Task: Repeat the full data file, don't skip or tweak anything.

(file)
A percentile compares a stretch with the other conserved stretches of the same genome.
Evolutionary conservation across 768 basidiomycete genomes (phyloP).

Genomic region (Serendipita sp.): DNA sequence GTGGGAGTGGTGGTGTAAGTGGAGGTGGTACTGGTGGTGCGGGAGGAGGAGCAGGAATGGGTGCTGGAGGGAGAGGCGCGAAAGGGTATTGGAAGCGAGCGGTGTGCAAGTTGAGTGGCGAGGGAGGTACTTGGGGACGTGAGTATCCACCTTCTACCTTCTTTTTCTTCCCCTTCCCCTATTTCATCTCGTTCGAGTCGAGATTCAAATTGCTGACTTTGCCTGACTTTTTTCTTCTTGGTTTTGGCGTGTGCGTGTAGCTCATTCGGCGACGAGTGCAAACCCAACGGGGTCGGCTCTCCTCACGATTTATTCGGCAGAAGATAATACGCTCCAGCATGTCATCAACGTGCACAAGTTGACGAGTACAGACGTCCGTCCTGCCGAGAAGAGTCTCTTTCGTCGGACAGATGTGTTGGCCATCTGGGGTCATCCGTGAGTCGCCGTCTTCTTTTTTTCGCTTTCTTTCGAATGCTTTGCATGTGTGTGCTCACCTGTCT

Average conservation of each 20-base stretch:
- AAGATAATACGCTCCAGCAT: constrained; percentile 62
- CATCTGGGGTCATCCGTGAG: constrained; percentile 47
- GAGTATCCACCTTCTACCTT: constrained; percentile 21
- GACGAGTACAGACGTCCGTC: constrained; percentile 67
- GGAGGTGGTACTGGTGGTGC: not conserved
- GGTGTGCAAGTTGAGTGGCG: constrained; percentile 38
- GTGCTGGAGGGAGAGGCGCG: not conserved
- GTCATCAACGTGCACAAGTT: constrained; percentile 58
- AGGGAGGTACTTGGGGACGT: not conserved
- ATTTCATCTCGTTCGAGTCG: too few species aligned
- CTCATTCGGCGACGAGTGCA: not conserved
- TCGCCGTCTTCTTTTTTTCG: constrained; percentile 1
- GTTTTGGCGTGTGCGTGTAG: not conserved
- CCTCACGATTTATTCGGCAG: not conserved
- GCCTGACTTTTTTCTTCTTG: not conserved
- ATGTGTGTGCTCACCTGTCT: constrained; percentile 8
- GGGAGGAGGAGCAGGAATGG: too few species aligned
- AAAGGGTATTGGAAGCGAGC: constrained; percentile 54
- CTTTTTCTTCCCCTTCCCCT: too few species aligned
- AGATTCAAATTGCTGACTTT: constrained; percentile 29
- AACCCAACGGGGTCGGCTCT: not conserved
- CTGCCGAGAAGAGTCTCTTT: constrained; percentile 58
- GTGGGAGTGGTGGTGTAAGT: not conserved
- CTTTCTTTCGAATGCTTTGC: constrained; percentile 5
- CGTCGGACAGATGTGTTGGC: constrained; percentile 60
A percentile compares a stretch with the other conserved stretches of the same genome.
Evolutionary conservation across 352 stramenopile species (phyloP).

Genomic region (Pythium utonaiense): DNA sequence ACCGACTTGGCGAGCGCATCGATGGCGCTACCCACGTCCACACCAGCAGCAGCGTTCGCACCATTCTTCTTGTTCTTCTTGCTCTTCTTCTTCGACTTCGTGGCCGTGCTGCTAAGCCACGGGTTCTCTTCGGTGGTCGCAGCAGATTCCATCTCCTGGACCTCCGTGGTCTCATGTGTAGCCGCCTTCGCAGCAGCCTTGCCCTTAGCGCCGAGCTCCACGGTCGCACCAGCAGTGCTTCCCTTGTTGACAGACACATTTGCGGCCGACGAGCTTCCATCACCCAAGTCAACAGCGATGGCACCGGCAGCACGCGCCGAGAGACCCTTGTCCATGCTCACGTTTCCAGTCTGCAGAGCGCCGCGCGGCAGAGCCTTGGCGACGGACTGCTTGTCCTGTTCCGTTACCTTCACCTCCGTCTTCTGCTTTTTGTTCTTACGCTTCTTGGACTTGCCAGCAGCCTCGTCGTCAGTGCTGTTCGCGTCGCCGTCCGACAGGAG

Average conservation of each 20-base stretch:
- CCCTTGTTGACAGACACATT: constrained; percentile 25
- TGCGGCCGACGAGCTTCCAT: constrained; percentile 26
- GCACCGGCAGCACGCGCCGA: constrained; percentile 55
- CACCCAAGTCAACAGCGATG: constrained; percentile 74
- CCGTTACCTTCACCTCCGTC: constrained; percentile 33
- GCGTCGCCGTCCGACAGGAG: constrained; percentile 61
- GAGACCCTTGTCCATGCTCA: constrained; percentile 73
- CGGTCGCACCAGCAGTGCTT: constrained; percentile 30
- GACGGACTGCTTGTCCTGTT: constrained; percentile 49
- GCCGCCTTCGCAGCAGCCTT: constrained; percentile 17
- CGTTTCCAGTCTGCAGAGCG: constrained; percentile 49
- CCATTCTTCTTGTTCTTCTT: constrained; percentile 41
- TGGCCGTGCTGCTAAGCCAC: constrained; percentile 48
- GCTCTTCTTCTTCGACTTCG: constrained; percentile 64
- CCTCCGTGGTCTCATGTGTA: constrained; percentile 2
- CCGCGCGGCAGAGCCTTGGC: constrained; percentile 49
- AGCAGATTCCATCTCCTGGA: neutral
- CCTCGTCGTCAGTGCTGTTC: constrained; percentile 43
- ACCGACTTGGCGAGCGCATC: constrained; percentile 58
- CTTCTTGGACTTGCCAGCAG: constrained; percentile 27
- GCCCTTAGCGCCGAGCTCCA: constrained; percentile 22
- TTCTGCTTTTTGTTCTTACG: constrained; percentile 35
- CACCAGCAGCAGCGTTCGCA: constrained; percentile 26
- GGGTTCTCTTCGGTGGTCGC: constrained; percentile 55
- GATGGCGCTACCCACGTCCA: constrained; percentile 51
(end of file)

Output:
A percentile compares a stretch with the other conserved stretches of the same genome.
Evolutionary conservation across 768 basidiomycete genomes (phyloP).

Genomic region (Serendipita sp.): DNA sequence GTGGGAGTGGTGGTGTAAGTGGAGGTGGTACTGGTGGTGCGGGAGGAGGAGCAGGAATGGGTGCTGGAGGGAGAGGCGCGAAAGGGTATTGGAAGCGAGCGGTGTGCAAGTTGAGTGGCGAGGGAGGTACTTGGGGACGTGAGTATCCACCTTCTACCTTCTTTTTCTTCCCCTTCCCCTATTTCATCTCGTTCGAGTCGAGATTCAAATTGCTGACTTTGCCTGACTTTTTTCTTCTTGGTTTTGGCGTGTGCGTGTAGCTCATTCGGCGACGAGTGCAAACCCAACGGGGTCGGCTCTCCTCACGATTTATTCGGCAGAAGATAATACGCTCCAGCATGTCATCAACGTGCACAAGTTGACGAGTACAGACGTCCGTCCTGCCGAGAAGAGTCTCTTTCGTCGGACAGATGTGTTGGCCATCTGGGGTCATCCGTGAGTCGCCGTCTTCTTTTTTTCGCTTTCTTTCGAATGCTTTGCATGTGTGTGCTCACCTGTCT

Average conservation of each 20-base stretch:
- AAGATAATACGCTCCAGCAT: constrained; percentile 62
- CATCTGGGGTCATCCGTGAG: constrained; percentile 47
- GAGTATCCACCTTCTACCTT: constrained; percentile 21
- GACGAGTACAGACGTCCGTC: constrained; percentile 67
- GGAGGTGGTACTGGTGGTGC: not conserved
- GGTGTGCAAGTTGAGTGGCG: constrained; percentile 38
- GTGCTGGAGGGAGAGGCGCG: not conserved
- GTCATCAACGTGCACAAGTT: constrained; percentile 58
- AGGGAGGTACTTGGGGACGT: not conserved
- ATTTCATCTCGTTCGAGTCG: too few species aligned
- CTCATTCGGCGACGAGTGCA: not conserved
- TCGCCGTCTTCTTTTTTTCG: constrained; percentile 1
- GTTTTGGCGTGTGCGTGTAG: not conserved
- CCTCACGATTTATTCGGCAG: not conserved
- GCCTGACTTTTTTCTTCTTG: not conserved
- ATGTGTGTGCTCACCTGTCT: constrained; percentile 8
- GGGAGGAGGAGCAGGAATGG: too few species aligned
- AAAGGGTATTGGAAGCGAGC: constrained; percentile 54
- CTTTTTCTTCCCCTTCCCCT: too few species aligned
- AGATTCAAATTGCTGACTTT: constrained; percentile 29
- AACCCAACGGGGTCGGCTCT: not conserved
- CTGCCGAGAAGAGTCTCTTT: constrained; percentile 58
- GTGGGAGTGGTGGTGTAAGT: not conserved
- CTTTCTTTCGAATGCTTTGC: constrained; percentile 5
- CGTCGGACAGATGTGTTGGC: constrained; percentile 60
A percentile compares a stretch with the other conserved stretches of the same genome.
Evolutionary conservation across 352 stramenopile species (phyloP).

Genomic region (Pythium utonaiense): DNA sequence ACCGACTTGGCGAGCGCATCGATGGCGCTACCCACGTCCACACCAGCAGCAGCGTTCGCACCATTCTTCTTGTTCTTCTTGCTCTTCTTCTTCGACTTCGTGGCCGTGCTGCTAAGCCACGGGTTCTCTTCGGTGGTCGCAGCAGATTCCATCTCCTGGACCTCCGTGGTCTCATGTGTAGCCGCCTTCGCAGCAGCCTTGCCCTTAGCGCCGAGCTCCACGGTCGCACCAGCAGTGCTTCCCTTGTTGACAGACACATTTGCGGCCGACGAGCTTCCATCACCCAAGTCAACAGCGATGGCACCGGCAGCACGCGCCGAGAGACCCTTGTCCATGCTCACGTTTCCAGTCTGCAGAGCGCCGCGCGGCAGAGCCTTGGCGACGGACTGCTTGTCCTGTTCCGTTACCTTCACCTCCGTCTTCTGCTTTTTGTTCTTACGCTTCTTGGACTTGCCAGCAGCCTCGTCGTCAGTGCTGTTCGCGTCGCCGTCCGACAGGAG

Average conservation of each 20-base stretch:
- CCCTTGTTGACAGACACATT: constrained; percentile 25
- TGCGGCCGACGAGCTTCCAT: constrained; percentile 26
- GCACCGGCAGCACGCGCCGA: constrained; percentile 55
- CACCCAAGTCAACAGCGATG: constrained; percentile 74
- CCGTTACCTTCACCTCCGTC: constrained; percentile 33
- GCGTCGCCGTCCGACAGGAG: constrained; percentile 61
- GAGACCCTTGTCCATGCTCA: constrained; percentile 73
- CGGTCGCACCAGCAGTGCTT: constrained; percentile 30
- GACGGACTGCTTGTCCTGTT: constrained; percentile 49
- GCCGCCTTCGCAGCAGCCTT: constrained; percentile 17
- CGTTTCCAGTCTGCAGAGCG: constrained; percentile 49
- CCATTCTTCTTGTTCTTCTT: constrained; percentile 41
- TGGCCGTGCTGCTAAGCCAC: constrained; percentile 48
- GCTCTTCTTCTTCGACTTCG: constrained; percentile 64
- CCTCCGTGGTCTCATGTGTA: constrained; percentile 2
- CCGCGCGGCAGAGCCTTGGC: constrained; percentile 49
- AGCAGATTCCATCTCCTGGA: neutral
- CCTCGTCGTCAGTGCTGTTC: constrained; percentile 43
- ACCGACTTGGCGAGCGCATC: constrained; percentile 58
- CTTCTTGGACTTGCCAGCAG: constrained; percentile 27
- GCCCTTAGCGCCGAGCTCCA: constrained; percentile 22
- TTCTGCTTTTTGTTCTTACG: constrained; percentile 35
- CACCAGCAGCAGCGTTCGCA: constrained; percentile 26
- GGGTTCTCTTCGGTGGTCGC: constrained; percentile 55
- GATGGCGCTACCCACGTCCA: constrained; percentile 51